A Biodegradable Polyurethane Dermal Matrix in Reconstruction of Free Flap Donor Sites

A Pilot Study

Marcus J.D. Wagstaff, BSc(Hons), MBBS, PhD, FRCS(Plast), FRACS; Bradley J. Schmitt, BAppSc, MPhys; Patrick Coghlan, MBBS; James P. Finkemeyer, BBioMedSci, BMBS; Yugesh Caplash, MBBS, MS, MCh, FRACS; John E. Greenwood, AM, BSc(Hons), MBChB, MD, DHlthSc, FRCS(Eng), FRCS(Plast), FRACS


ePlasty. 2015;15 

In This Article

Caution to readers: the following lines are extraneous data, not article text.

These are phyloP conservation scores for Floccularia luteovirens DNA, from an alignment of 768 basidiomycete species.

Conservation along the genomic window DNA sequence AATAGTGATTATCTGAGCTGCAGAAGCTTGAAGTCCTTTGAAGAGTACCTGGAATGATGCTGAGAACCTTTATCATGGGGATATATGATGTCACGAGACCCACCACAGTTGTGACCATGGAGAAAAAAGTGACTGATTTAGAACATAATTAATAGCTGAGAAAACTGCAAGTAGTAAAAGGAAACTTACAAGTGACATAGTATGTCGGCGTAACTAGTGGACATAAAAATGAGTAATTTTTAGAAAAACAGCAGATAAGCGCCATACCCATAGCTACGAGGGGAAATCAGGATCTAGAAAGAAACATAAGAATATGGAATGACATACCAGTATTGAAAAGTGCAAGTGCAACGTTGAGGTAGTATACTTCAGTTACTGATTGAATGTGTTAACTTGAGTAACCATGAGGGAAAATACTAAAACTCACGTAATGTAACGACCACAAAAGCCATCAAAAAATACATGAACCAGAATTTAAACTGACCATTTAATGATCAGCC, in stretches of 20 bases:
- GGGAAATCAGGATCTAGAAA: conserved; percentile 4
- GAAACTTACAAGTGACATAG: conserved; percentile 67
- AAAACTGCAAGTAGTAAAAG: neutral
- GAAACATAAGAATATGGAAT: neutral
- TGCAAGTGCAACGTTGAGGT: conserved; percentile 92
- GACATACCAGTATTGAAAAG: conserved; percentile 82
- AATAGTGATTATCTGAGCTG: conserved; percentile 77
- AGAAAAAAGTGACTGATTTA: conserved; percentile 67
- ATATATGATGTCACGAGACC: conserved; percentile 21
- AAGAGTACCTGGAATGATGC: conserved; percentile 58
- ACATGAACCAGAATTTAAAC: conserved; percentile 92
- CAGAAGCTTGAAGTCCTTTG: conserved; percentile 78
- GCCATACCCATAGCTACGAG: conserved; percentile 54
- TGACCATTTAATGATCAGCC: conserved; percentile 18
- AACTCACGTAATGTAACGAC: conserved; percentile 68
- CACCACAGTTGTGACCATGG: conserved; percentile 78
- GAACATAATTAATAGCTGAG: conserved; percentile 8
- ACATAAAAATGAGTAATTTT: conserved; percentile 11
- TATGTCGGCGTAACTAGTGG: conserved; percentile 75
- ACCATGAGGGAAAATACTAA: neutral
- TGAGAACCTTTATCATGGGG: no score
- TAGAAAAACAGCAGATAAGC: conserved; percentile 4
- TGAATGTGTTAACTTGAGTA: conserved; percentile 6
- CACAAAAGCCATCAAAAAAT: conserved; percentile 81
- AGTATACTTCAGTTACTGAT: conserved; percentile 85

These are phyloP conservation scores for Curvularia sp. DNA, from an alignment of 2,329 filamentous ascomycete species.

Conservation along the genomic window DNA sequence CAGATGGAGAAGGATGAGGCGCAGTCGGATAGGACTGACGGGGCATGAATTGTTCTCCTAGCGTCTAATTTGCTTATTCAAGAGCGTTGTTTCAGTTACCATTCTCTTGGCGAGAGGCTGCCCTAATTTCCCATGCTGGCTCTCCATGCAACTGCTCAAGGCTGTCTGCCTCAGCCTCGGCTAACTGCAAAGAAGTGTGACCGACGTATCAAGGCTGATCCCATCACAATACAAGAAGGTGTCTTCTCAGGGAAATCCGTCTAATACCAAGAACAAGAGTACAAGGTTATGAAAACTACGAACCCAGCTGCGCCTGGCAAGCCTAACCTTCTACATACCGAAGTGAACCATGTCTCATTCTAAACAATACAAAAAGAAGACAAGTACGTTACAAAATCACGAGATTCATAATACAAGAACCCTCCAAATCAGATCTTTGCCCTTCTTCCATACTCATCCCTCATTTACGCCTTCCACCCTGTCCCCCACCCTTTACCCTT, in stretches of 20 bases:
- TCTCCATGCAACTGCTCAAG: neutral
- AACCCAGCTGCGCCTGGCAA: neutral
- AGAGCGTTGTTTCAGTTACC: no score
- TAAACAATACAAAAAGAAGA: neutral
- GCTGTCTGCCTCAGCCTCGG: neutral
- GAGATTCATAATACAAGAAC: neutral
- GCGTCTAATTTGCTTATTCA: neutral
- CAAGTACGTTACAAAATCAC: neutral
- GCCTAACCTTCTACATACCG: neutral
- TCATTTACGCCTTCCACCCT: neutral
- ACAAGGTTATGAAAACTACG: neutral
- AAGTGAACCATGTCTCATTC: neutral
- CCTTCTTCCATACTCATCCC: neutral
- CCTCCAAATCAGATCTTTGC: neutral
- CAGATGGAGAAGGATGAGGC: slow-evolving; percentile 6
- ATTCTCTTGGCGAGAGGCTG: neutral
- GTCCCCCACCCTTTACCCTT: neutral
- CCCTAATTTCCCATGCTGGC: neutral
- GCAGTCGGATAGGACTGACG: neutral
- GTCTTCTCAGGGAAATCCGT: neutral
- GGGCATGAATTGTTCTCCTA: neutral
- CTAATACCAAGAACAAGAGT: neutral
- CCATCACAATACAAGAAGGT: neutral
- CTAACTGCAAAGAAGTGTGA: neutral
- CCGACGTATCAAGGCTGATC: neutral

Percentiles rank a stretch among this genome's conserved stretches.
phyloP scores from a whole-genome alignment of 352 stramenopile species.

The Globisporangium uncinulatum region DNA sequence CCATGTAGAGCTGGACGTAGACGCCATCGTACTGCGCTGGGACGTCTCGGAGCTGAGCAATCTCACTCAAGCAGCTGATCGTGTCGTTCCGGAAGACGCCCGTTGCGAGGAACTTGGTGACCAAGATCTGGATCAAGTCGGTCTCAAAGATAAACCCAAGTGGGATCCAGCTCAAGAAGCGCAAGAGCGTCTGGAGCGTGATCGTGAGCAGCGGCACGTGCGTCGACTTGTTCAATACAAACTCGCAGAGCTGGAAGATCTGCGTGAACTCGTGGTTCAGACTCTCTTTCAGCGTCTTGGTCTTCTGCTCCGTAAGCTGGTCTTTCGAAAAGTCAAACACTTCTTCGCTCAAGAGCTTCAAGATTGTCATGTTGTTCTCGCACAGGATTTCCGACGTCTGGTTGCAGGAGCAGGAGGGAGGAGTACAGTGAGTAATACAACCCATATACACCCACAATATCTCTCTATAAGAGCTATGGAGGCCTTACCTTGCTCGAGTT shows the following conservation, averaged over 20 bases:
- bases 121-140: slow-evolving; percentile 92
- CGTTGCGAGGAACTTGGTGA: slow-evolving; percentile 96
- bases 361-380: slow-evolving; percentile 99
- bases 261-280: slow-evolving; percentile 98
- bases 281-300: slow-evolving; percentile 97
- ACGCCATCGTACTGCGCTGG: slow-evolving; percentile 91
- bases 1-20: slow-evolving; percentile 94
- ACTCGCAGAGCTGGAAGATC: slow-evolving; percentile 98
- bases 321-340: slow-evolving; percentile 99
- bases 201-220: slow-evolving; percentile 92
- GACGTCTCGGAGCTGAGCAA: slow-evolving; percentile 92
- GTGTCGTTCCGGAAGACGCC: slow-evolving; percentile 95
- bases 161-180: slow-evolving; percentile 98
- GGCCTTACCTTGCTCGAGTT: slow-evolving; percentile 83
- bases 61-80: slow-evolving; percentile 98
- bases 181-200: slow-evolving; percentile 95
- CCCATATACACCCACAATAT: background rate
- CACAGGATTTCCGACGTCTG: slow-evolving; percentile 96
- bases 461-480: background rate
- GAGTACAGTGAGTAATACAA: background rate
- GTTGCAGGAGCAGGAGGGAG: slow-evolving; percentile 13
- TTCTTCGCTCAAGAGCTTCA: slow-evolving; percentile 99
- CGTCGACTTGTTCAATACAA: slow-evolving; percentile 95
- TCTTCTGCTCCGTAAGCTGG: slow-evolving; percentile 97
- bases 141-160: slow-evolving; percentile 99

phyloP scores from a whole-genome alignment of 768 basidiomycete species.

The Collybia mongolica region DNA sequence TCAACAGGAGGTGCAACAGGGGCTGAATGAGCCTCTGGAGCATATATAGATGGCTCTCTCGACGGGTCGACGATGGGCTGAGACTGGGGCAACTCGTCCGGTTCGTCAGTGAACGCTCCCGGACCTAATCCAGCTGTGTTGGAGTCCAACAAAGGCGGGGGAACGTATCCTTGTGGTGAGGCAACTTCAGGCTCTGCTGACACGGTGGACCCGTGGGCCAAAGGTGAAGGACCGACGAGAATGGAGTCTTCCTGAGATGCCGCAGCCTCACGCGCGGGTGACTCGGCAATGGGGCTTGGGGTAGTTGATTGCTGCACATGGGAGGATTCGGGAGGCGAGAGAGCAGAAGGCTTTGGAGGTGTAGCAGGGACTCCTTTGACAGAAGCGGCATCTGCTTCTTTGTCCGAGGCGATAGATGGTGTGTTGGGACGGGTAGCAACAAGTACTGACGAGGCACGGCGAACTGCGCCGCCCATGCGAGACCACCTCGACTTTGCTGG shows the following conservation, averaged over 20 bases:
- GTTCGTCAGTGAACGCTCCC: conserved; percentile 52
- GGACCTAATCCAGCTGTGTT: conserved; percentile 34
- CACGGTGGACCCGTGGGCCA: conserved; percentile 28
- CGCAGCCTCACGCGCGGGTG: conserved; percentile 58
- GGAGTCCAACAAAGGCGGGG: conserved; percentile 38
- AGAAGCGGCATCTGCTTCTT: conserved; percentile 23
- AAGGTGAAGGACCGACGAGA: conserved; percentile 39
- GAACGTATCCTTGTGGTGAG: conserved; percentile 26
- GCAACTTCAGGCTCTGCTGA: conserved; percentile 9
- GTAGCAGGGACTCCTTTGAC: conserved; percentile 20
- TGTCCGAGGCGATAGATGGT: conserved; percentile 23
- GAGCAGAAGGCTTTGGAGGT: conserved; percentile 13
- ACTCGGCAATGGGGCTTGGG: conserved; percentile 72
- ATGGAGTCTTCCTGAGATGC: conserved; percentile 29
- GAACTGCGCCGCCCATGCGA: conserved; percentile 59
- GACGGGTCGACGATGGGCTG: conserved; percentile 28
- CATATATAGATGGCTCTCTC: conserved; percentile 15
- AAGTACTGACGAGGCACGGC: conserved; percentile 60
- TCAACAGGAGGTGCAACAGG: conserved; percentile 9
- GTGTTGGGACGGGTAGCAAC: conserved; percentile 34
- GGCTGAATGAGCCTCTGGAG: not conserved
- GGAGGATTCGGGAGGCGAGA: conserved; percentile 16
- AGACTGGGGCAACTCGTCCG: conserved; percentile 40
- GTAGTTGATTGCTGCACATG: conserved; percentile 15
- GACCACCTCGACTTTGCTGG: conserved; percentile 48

This is an account of the first 10 patients to receive BTM as a dermal scaffold up to the point of 1 year or death due to unrelated events. Patients tolerate the polyurethane during this time and integration occurs after variable lengths of time, dependent on donor site and patient condition. Integrated BTM can sustain split-skin graft after its delamination and dermabrasion. Areas of nonintegrated BTM did not sustain split-skin graft, and further time to integration appears necessary over tendons. Subseal collections of fluid necessitated partial delamination of the seal to allow fluid escape (in 2 cases culture positive for bacteria). In 3 cases, partial removal of the full thickness of the BTM was necessary due to underlying muscle necrosis, wound infection, or seroma over which adherence and integration had not occurred. Remaining BTM can, however, subsequently persist and integrate to support skin graft-take. Wound contraction appears to stabilize after about 50 to 90 days; however, the degrees of this seen are benchmarks against which we have no comparison. Scars assessed after 1 year are favorable using both validated patient and observer related assessment tools.